Most of the computer security white papers in the Reading Room have been written by students seeking GIAC certification to fulfill part of their certification requirements and are provided by SANS as a resource to benefit the security community at large. SANS attempts to ensure the accuracy of information, but papers are published "as is". Errors or inconsistencies may exist or may be introduced over time as material becomes dated. If you suspect a serious error, please contact firstname.lastname@example.org.
Social engineering takes many form; some obvious, some not so obvious. One not so obvious form is that of questionnaires—be it a knock on the door to answer a survey for a “census” worker, or a “harmless” quiz found on a social networking site. Depending upon their content, they can serve as a very powerful means of capturing and correlating information for nefarious purposes.
Application security has become a major concern in recent years. Hackers are using new techniques to gain access to sensitive data, disable applications and administer other malicious activities aimed at the software application.
Web applications are very enticing to corporations. They provide quick access to corporate resources; user-friendly interfaces, and deployment to remote users is effortless. For the very same reasons web applications can be a serious security risk to the corporation.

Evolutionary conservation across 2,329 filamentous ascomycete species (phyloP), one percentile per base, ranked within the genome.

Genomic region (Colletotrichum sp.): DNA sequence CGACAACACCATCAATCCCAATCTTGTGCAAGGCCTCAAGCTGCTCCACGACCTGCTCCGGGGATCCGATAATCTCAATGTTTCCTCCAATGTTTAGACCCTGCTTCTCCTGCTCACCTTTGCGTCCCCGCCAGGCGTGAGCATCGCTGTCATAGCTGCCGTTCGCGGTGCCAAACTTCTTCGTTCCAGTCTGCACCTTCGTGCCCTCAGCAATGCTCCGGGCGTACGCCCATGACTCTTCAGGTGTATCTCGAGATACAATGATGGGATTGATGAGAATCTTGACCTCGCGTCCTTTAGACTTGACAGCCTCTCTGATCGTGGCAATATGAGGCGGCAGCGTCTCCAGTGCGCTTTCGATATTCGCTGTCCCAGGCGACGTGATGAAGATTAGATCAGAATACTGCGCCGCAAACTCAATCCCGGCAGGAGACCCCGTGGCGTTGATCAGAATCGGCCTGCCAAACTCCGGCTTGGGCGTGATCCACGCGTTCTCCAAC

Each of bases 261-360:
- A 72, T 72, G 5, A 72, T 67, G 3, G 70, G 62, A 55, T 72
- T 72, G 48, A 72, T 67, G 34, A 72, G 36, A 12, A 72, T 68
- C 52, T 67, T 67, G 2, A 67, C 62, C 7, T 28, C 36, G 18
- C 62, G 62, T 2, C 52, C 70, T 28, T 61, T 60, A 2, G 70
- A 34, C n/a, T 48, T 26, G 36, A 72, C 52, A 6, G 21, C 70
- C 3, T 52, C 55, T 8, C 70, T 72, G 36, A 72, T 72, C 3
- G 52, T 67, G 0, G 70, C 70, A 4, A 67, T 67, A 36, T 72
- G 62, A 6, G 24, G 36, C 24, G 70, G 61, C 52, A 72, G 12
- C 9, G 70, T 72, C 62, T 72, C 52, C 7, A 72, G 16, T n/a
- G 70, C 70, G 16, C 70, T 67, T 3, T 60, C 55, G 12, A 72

This paper characterizes this particular category of security vulnerabilities, describes various types of TOCTTOUs and particular situations in which they have arisen historically, and presents a short set of guidelines for reducing or eliminating these flaws.
By: Suhairi Mohd Jawi (posted on October 31, 2003)
This paper is to list some points that each web programmer has to consider while coding a web based application that interacts with user inputs through CGI as well as tools that can be used to test it.
This paper will attempt to take a small step in raising the security community's awareness of growing security risks related to off-shore development by examining some of the issues and potential threats.
By: Sayed Jamil Ahmed (posted on October 31, 2003)
This paper will discuss what I feel are the main issues in secure programming in the C programming language in a UNIX environment (Buffer Overflows, Format Strings and Race Conditions), topics such as overflows are relevant in Windows too.
This paper describes how cross-site scripting works and what makes an application vulnerable, along with suggestions for developers about tools for discovering cross-site scripting vulnerabilities in their applications and recommended practices for creating applications that are less vulnerable to the attack and more resilient against successful cross-site scripting attacks.